I remained calm; if the stylist was determined to choke the life out of me, I needed to have a defense plan. I decided to make polite conversation in an attempt to dispel any demons he may have been exorcising at the time. How long had he worked there, I asked shakily. Five years, he said. This gave me some comfort; surely, he could not have done anyone in and still be there! I was encouraged.

My fears were no more abated than he began pushing my head down in the stream of hot water, and the head squeezing torture began again. My body was actually coming out of the chair as my head dipped further and further into the shampoo bowl! So, he was going to drown me, not choke me. Was that a better way to go?

I looked from side to side for anything I could pick up to slug him with–nothing for at least three feet. I thought of my upbringing, treating everyone with respect even though you do not approve of their methodology. I tried conversation again. Do you have many clients drop in on a typical Wednesday morning? I inquired. He replied, very few. My heart sank as my head did.

I flashed back again to the days Mom washed my hair. I hated these episodes so badly that they purchased a professional salon device that fit over the sink so my waist-long hair could flow back and my neck would not hurt. This made no difference whatsoever; my mother was rough as a Sumo wrestler and every bit as strong, it still felt like she was trying to kill me. At this point, the odd man glared down at me coldly.

His eyes were tiny narrow slits of hollow disregard, his hair close-cropped and severe, he had long Ichabod Crane fingers that wrapped around my head, and thin, very pursed lips. Was he grinding his teeth?? This was decidedly a bad sign; he had taken a dislike to me from the get-go! I was going to die at the Clip & Curl.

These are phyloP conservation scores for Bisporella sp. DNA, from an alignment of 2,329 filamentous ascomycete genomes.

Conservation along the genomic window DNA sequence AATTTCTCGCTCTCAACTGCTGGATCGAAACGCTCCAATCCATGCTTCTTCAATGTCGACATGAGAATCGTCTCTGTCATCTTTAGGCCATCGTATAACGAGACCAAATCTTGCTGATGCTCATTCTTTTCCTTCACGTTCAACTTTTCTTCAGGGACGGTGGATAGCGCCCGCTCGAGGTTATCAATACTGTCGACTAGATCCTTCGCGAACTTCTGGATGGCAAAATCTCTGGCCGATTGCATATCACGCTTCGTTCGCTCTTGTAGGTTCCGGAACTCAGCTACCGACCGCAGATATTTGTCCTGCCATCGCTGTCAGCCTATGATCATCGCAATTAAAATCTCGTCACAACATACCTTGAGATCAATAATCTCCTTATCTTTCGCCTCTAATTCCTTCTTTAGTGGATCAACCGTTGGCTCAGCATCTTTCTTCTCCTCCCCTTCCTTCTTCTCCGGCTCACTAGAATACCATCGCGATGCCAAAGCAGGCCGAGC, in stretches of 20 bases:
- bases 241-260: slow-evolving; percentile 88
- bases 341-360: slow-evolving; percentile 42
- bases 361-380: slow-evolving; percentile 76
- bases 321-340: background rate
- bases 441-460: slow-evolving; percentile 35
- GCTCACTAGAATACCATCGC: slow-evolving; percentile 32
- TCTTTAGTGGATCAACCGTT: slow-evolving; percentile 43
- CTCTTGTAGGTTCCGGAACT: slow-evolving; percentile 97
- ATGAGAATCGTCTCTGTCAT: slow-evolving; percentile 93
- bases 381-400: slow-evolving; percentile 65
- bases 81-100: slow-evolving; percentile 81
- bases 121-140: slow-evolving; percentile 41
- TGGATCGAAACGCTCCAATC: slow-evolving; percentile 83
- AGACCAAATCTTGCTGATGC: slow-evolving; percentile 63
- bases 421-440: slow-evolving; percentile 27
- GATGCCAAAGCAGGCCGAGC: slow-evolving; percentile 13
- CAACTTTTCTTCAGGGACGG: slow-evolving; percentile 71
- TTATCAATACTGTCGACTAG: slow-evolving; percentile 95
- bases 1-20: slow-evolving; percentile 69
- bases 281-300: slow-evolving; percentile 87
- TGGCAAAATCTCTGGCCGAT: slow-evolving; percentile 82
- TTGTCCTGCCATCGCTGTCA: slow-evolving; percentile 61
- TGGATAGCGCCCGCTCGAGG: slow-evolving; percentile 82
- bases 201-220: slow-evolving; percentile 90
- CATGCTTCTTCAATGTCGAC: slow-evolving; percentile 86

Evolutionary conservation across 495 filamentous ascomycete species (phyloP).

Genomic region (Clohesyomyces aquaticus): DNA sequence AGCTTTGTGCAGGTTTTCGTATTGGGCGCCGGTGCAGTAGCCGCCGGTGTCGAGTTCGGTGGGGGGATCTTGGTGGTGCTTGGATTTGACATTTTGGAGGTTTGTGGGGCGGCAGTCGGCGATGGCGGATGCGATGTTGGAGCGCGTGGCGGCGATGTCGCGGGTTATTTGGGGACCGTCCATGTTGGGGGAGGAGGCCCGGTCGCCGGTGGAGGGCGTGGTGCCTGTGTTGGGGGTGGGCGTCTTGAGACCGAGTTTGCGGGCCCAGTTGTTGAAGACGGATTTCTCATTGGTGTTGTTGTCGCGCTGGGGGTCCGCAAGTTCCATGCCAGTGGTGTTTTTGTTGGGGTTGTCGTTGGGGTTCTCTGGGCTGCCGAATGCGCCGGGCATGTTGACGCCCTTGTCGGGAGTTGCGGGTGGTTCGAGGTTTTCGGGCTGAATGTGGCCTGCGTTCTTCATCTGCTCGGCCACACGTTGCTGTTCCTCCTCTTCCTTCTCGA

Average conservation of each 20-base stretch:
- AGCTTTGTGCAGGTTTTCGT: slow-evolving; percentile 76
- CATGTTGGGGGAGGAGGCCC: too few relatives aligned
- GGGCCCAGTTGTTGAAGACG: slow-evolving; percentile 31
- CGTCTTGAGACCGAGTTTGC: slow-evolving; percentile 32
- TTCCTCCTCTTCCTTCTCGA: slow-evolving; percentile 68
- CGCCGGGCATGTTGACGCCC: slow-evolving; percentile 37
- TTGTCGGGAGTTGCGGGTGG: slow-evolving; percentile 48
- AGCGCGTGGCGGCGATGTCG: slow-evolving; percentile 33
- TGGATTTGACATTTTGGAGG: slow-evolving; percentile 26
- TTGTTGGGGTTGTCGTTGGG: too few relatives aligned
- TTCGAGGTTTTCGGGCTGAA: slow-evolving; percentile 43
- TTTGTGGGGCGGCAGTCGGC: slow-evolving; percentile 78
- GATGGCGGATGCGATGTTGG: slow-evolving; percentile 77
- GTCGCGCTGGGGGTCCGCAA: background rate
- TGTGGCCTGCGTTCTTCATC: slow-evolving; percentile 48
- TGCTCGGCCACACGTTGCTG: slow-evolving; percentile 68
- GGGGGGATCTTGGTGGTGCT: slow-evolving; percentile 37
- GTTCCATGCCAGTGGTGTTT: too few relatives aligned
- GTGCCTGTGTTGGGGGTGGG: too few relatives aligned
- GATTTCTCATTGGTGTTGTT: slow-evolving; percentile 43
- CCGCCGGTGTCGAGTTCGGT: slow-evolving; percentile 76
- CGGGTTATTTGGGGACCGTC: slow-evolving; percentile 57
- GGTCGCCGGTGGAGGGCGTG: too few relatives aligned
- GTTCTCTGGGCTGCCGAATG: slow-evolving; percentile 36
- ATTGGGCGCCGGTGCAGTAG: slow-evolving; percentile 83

I invoked a silent prayer, God, its Karen, you know that matter we discussed this morning? Please cancel that and instead focus on this scary head squeezer.

Not even fifty yards away people were driving right by us, oblivious that just a few doors down a fairly nice, albeit persnickety, sixty-six-year-old was being killed at the Clip & Curl!

Then, as abruptly as the torment began, it ended, and I was allowed to sit up. The man blew my hair dry in a manner I shall never forget, stopping after each swipe of the dryer to put both the dryer and brush down. This took f-o-r-e-v-e-r, but he never uttered a word.

I did not die of drowning or choking but emerged looking a bit like Ethyl Merman. Wonder if she went to the Clip & Curl too? She did pass on. . .

Let’s all observe a moment of silence for those days your hair was perfect and you ran into absolutely no one. All day long, no one .— Pinterest, unknown author



Dogs and Ducks & Swans Better Scurry

Dogs and Ducks & Swans Better Scurry

“If you pick up a starving dog and make him prosperous he will not bite you. This is the principal difference between dog and man.” –Mark Twain


Didn’t get out much did you, Mr. Twain? Recently I risked life and limb rescuing the tiniest Dachshund from traffic during rush hour, no small feat. After, the little ingrate thanked me by biting me on the leg harder than I thought possible, despite his owner’s protests that “He never acts like that.” Critters can be persnickety.

Caesar and Cleopatra

Birds had it out for me from the get-go. Mom had two black swans, Caesar and Cleopatra. Caesar had no use for me, and with a wingspan of six feet, he was intimidating. He charged me routinely, enormous wings spread, serrated beak wide open, lunging for my bottom as I hightailed it toward the fence. The only human Caesar showed a modicum of respect for was my little niece Katy, who sort of scared us all back then.

We lived in the country with dogs, cats, cattle, horses, catfish, turtles, swans, ducks, and for a time, an alligator and one tiny fawn. Our place was also residence to coyotes, skunks, feral cats, Blue Herron, various reptiles, rabbits, squirrels, possums, and the occasional goose. I adore animals of most species, and we had some doozies.

Dad and Jessica with Hissy Fit